I’d concur with the others on Annette Simmons. Also, McKee’s “Story” should be required for any storytellers library. As far as your summer reading list goes, I already had “Habit” on my reading list. I’ll add “Wired for Story” and maybe “Winning the Story Wars”, but I try to read a fiction classic or two during the summer so we’ll see how many I can get to. Thanks for sharing!

  • http://twitter.com/LeadWithAStory Paul Andrew Smith

    My admittedly biased opinion . . . Lead with a Story by Paul Smith is this summer’s must read on storytelling. :-)

  • PhillipDP

    To BE and How To Be (Transforming Your Life through Sacred Theatre) by Peggy Rubin

  • Peter

    Wicked list mate – really love these books and the work you do. Here’s to the revolution that started thousands of years ago on a cave wall in France somewhere :)

  • http://www.juliuscampbell.com/datawhisperer Julius Campbell

    Made to Stick: Why Some Ideas Survive and Others Die, by Chip Heath and Dan Heath

    • M Harris

      great choice

  • Garyrj78

    I love everyone’s selections.  Add Jonathan Gottschall’s The Story Telling Animal: How Stories Make Us Human to the list

  • http://twitter.com/paulfuriga Paul Furiga

    Michael, interesting list and great additional suggestions in the comments. Here are a few others that get beyond the gist of most books on storytelling (which I would describe as “Hey! Look at this shiny new object I found! Storytelling! I don’t really understand it or know how to use it but people like the word and I’ll sell the hell out of it until the next shiny object comes along!”):

    Story Proof: The Science Behind the Startling Power of Story by Kendall Haven
    http://www.amazon.com/Story-Proof-Science-Behind-Startling/dp/1591585465/ref=lh_ni_t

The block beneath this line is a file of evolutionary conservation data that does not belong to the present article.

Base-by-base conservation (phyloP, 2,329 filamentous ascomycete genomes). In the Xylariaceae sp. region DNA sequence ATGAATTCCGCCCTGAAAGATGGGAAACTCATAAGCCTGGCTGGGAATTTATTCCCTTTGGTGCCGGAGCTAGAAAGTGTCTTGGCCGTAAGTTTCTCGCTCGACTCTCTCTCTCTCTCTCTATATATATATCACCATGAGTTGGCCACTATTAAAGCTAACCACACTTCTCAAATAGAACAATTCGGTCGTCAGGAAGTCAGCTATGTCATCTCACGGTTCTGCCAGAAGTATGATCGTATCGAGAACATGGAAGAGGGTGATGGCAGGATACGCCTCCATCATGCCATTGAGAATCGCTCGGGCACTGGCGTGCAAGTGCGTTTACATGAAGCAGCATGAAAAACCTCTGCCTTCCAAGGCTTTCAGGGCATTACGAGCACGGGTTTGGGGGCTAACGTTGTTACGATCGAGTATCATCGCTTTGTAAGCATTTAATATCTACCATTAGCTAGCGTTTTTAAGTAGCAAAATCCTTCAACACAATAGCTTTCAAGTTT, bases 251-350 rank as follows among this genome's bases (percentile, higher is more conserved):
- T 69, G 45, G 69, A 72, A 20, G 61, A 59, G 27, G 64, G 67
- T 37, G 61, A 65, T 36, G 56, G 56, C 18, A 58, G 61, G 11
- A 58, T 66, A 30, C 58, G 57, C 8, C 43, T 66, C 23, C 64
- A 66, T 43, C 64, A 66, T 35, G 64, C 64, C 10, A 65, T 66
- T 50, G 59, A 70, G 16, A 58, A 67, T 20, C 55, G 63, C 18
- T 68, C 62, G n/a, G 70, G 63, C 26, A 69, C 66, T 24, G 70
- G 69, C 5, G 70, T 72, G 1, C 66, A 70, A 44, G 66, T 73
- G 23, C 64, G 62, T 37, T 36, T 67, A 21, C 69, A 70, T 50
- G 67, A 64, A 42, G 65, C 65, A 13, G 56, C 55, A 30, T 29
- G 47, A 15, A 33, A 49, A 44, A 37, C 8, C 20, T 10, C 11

The Hero with a Thousand Faces by Joseph Campbell
    http://www.amazon.com/Thousand-Faces-Collected-Joseph-Campbell/dp/1577315936/ref=sr_1_1?s=books&ie=UTF8&qid=1343321833&sr=1-1&keywords=joseph+campbell+books

    Haven gets at the science, which is so essential to overcoming the skepticism of many that storytelling is just the latest fad made up by a bunch of marketers trying to sell us stuff we don’t need. Campbell, of course, artfully and compellingly demonstrates that across culture, geography and time, and regardless of income or other variables, humans have again and again told the same stories to each other.

    Two great pillars of ideas, science and history to support any real storyteller’s work!

  • http://twitter.com/mandyleith Mandy Leith

    Great list, thanks for that Michael. I’ll be adding one or two to my summer reading, for sure. An oldie but goodie that I keep dipping back into again and again for inspiration is Christina Baldwin’s “Storycatcher’.  http://peerspirit.com/books-storycatcher.html

  • Lysbeth

    Why Should Anyone Be Led by You?: What It Takes To Be An Authentic Leader [Hardcover]

    Robert Goffee

    (Author), Gareth Jones (Author)

  • Christian

    If you’re into how authentic storytelling can help build or promote your business “Storytelling – Branding in Practice” is a quick and easy read with simple tools and good stories 

  • Elisebialylew

    Definitely going to follow up on this list.. Just came upon ur name – bummed I just left to east village–> flight back to Melb Australia- you should come here and storify! Lots of interest for sure.
    If ur ever interested and need a hand tweet me @meditatecreate love helping bring #creativity to Oz

  • Svetlana

    Hello Michael,
    I went to La Nuit du Storytelling yesterday night in Geneva, where I was listening to storytellers from French speaking part of Switzerland. I left with mixed feelings… This morning by accident I fell into your Tedx talk. That’s what I hoped to hear yesterday night! To the point and excellent presentation! Thank you.
    Do you ever come to Geneva or Lausanne with your workshops/presentations?
    Svetlana Froidevaux from Geneva

  • http://www.purecostumes.com/ Pure Costumes

    Thanks for the list. I found some of the ideas are great for presentation skill. If you want to put a presentation together, follow the story telling approach. It helps.

  • Pingback: Wontok , Archive » Storytelling as a Language Tool